Translated by C.M. Meredith with an introduction by A.D. Lindsay.
social necessity is taken as uniform, and the difference in value taken to represent differences in hours of work. While the main abstract contention remains the same, most of those who argue that in a system of unfettered economic competition most men get what they deserve, rather readily ignore the existence of monopoly, and assume that this argument justifies the existing distribution of wealth. The chief purpose of Marx's argument is to emphasise the difference between such an economic system and a capitalist society. He is here, as so often, turning the logic of the classical economists against themselves, and arguing that the conditions under which a purely economic distribution of wealth could take place, could only exist in a community where monopoly had been completely abolished and all capital collectivised.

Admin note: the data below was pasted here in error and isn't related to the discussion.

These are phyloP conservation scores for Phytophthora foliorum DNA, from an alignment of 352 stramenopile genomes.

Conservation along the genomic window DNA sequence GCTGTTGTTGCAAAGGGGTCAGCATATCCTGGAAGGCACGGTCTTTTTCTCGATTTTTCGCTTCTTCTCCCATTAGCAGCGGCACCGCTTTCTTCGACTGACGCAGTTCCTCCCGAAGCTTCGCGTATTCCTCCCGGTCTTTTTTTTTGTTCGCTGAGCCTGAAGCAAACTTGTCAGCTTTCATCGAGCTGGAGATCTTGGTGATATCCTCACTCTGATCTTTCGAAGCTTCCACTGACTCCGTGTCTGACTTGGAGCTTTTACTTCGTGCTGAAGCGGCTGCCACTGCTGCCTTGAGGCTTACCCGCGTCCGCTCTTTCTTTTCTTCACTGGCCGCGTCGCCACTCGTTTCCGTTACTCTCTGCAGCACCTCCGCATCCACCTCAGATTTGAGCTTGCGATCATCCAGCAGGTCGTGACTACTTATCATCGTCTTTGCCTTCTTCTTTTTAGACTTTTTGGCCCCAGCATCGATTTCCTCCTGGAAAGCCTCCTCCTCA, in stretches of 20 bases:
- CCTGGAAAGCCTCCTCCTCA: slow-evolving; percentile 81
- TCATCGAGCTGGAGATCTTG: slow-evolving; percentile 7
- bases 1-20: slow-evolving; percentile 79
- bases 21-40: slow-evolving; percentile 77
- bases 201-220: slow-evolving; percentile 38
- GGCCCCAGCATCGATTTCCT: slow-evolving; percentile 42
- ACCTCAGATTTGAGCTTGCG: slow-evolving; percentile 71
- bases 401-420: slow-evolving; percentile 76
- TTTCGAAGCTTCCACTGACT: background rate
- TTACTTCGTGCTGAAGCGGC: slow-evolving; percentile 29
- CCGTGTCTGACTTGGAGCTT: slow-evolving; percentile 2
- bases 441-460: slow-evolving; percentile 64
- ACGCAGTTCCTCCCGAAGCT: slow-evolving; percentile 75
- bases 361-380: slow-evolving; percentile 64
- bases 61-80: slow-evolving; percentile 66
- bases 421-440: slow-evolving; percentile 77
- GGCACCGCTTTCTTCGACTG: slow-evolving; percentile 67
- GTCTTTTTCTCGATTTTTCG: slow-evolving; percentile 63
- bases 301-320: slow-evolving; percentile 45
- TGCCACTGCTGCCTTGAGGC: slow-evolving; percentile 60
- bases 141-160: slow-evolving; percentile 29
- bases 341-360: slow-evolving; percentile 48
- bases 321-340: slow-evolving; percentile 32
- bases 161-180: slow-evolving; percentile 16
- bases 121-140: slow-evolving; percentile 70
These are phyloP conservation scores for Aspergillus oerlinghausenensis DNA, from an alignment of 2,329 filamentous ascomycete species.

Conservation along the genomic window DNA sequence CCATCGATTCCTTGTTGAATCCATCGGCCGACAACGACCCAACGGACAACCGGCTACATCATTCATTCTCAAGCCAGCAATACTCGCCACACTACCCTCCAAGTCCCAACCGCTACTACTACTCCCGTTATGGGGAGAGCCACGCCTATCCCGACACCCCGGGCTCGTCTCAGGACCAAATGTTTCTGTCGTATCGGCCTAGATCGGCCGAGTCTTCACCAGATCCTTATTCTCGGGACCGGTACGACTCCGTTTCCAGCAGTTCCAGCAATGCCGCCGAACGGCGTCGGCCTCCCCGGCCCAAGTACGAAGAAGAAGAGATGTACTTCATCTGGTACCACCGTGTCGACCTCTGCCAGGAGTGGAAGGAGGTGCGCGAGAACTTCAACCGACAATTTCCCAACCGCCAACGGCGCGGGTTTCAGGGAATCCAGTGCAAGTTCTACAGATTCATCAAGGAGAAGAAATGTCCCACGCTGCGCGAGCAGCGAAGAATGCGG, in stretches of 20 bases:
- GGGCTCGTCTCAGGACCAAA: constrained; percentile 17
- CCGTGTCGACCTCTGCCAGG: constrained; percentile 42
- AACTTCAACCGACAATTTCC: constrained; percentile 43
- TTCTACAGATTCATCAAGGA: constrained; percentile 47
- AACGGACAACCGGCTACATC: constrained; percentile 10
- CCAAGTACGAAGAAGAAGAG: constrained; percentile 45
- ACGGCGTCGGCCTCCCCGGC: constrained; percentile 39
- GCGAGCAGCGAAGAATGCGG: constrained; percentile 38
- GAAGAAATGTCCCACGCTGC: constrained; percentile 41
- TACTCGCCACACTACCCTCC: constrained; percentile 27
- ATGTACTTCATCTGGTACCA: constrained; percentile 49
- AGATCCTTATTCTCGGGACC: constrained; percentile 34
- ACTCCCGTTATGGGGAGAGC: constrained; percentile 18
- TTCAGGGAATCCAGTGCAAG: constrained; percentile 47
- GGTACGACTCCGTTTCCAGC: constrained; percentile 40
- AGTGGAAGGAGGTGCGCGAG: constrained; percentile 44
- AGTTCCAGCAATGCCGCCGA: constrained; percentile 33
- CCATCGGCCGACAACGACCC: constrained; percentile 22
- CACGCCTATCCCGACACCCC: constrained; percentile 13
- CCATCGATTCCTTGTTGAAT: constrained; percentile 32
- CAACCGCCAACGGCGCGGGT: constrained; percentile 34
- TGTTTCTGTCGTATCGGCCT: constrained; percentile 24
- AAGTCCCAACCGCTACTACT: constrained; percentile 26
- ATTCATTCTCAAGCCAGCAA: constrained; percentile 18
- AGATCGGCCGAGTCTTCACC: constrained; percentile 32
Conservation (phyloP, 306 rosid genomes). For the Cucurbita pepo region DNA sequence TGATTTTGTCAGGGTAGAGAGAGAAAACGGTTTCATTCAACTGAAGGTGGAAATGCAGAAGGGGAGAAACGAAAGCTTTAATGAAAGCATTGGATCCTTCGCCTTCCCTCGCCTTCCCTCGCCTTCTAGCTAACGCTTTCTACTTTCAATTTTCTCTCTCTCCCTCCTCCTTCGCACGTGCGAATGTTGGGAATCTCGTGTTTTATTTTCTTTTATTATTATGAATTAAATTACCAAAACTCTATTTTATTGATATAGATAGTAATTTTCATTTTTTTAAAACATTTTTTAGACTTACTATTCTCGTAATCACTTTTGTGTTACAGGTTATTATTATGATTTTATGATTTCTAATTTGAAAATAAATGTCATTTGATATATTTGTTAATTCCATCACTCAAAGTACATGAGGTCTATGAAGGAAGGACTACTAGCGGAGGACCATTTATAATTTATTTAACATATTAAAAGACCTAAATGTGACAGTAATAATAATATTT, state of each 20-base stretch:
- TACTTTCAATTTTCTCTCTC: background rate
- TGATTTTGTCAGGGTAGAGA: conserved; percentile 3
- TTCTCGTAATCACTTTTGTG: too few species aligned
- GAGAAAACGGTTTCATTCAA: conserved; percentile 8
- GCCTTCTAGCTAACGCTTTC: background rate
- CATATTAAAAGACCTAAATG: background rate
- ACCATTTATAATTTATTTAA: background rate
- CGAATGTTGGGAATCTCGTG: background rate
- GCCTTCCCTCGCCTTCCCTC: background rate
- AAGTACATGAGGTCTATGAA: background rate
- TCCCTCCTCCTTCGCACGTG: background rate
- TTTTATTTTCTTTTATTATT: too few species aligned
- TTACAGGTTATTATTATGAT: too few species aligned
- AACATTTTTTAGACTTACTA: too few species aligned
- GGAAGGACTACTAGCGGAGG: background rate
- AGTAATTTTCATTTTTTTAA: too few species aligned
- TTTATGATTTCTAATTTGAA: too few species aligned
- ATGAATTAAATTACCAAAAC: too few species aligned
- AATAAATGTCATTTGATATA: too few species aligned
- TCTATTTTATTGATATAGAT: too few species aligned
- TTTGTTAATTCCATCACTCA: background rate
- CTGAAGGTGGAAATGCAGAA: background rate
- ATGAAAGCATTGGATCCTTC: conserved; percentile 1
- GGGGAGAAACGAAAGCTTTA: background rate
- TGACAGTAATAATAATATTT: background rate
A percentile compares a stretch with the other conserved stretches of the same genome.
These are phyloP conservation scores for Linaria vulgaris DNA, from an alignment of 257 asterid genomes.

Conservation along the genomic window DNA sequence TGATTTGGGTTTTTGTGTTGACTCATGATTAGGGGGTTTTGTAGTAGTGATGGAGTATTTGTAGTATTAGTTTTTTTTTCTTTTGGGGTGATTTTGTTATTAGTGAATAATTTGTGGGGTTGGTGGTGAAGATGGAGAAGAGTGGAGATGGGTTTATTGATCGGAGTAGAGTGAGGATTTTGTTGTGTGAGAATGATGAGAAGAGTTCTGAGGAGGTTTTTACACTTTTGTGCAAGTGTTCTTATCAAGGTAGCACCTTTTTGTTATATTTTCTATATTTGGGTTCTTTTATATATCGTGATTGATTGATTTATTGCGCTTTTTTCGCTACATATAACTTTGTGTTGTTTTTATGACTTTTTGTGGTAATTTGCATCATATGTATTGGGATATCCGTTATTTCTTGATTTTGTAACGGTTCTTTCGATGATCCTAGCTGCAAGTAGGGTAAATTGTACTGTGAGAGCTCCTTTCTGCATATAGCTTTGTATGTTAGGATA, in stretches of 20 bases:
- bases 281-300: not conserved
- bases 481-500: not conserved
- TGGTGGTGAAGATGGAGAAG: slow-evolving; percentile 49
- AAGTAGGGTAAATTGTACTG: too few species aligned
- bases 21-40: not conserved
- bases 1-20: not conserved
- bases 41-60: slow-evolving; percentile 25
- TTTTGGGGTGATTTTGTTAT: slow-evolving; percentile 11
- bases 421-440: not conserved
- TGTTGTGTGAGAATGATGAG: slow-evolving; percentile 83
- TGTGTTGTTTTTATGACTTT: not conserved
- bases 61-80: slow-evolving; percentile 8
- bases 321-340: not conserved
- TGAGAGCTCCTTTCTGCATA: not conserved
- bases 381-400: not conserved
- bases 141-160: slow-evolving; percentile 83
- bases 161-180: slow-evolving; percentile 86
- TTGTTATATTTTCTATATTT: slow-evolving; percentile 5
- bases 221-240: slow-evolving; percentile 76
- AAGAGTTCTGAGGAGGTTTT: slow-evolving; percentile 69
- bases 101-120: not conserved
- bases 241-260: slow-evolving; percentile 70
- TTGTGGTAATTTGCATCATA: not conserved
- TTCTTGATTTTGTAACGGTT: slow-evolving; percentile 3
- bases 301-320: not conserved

Croce maintains that Marx's theory of value is economic and not moral. Yet it is hard to read Marx and certainly Marxians without finding in them the implication that the values produced